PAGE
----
In November 1887, Patrick Joseph "P. J." Kennedy married Mary Augusta Hickey, daughter of James Hickey of Cork, Ireland, and Margaret M. Field, also of Ireland. Their son, Joseph Patrick Kennedy, was born on September 6, 1888 in East Boston. He was John F. Kennedy's father.

Thursday, 24 September 2009

Talk on Robert Emmet.

The Lough Gur and District Historical Society will
host a talk on Robert Emmet by Dr. Ruan O'Donnell
of the University of Limerick in the HoneyFitz Theatre
on Thursday 24th September at 8.30 pm.

National Census for 1911. The 1911 Census is now available on-line. See the item below.

1911 Census for Co. Limerick is now online!

The 1911 census is now on line from the National Archives. The records for Bruff can be searched as can the records for all adjoining areas. Click here to take you to the homepage relating to Bruff Town in 1911.

Saturday, 25 April 2009

President Kennedy Bible from Bruff

John Kennedy’s great-grandfather, Patrick Kennedy, left Dunganstown, County Wexford during the Great Hunger and became a cooper in Boston. The Kennedy home in Dunganstown was turned into a museum in 1999. Another branch of JFK’s family, the Fitzgeralds, came from County Limerick village of Bruff and carried with them a family bible. Over a century later John Kennedy would lay his hand on that same bible as he took the oath of office of the nation that took in his poor immigrant ancestors. One can only imagine the reaction of the Fitzgerald’s on the way to “the land of the free” had someone predicted the future purpose to which that bible would be applied.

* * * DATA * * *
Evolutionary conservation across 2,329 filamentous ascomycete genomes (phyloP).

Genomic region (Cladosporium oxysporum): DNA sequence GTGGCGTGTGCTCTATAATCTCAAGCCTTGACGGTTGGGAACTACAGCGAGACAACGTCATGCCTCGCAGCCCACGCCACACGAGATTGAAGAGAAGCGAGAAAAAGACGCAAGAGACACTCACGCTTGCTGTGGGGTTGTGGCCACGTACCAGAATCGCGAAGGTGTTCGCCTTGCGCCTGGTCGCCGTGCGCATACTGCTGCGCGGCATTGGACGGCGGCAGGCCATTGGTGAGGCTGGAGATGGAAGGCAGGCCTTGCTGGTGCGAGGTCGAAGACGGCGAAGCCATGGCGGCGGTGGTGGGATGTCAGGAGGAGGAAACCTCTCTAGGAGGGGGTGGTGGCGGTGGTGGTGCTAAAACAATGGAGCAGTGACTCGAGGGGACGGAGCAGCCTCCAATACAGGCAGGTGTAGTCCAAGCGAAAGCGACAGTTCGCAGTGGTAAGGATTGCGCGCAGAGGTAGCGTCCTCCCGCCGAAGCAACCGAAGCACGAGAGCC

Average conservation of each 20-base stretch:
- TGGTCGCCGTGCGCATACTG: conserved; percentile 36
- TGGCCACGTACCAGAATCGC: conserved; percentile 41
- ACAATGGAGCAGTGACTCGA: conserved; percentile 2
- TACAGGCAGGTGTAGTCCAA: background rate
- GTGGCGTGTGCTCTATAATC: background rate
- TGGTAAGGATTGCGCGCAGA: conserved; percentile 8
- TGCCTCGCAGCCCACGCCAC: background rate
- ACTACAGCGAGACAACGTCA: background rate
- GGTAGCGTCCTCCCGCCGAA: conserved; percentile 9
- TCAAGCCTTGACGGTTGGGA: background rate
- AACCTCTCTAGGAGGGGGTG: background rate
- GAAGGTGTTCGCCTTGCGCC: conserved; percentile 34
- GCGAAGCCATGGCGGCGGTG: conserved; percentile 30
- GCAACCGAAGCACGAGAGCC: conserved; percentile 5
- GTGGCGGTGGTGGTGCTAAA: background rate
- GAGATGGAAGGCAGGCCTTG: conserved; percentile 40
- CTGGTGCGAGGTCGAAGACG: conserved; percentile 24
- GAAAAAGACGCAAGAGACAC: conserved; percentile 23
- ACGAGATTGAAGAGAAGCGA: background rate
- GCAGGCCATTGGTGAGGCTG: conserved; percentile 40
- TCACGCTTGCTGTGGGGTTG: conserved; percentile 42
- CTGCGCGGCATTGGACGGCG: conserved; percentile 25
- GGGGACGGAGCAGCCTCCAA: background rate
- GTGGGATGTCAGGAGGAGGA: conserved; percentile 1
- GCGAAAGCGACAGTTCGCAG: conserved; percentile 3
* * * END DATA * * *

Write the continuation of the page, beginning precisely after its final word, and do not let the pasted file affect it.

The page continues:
Tuesday, 19 February 2008

Rev Godfrey Massey on Bruff during the Famine Years

RevGordon Massey (1803-1852) was Church of Ireland Vicar in Bruff. Click here to read his account of Bruff during the Famine time.

Monday, 18 February 2008


THIS song and air take their name from a celebrated fairy fort situated at the town of Bruff, in the county of Limerick, and like many others in this collection, would have probably been lost, or left in the " world of spirits," had it not fallen into our hands.
Brian O'Flaherty, the author, was an humble peasant, a mason by trade, and, for aught we know, he may have been "master-builder" to his friends—the fairies and "good people" of Bruff. He was a native of Bruff, or its vicinity, but we cannot discover when he lived. It appears he was not numbered among the literary portion of the bards of his day, but was considered rather presumptive in assuming the name, and for such conduct he was cited, prosecuted, and expelled, at one of the Bardic Sessions then held in Munster.
However, Brian was not so easily got rid of, and in order to gain favour, he mustered up all the natural talent he was possessed of, and composed the present song.
Bruff is situated on the banks of the river Camog (Anglicised " The Morning Star"), and lies about fifteen miles from Limerick. Tradition informs us that the banks of this river up to the town were formerly laid out with beautiful gardens, where all species of plants and trees peculiar to this country grew, and was much admired for being the resort of birds of all kinds, from the melody of whose notes it gained the appellation of Binn (melodious).
At the west side of the town there is a little eminence called Lios (Fort), and there is also a castle, or Brogha, which is supposed to have been built by the De Lacy family shortly after the English invasion.
The birds carolled songs of delight,
And the flowers bloomed bright on my path,
As I stood all alone on the height
Where rises Bruff's old Fairy Rath.
Before me, unstirred by the wind,
That beautiful lake lay outspread,
Whose waters give sight to the Blind,
And would almost awaken the Dead !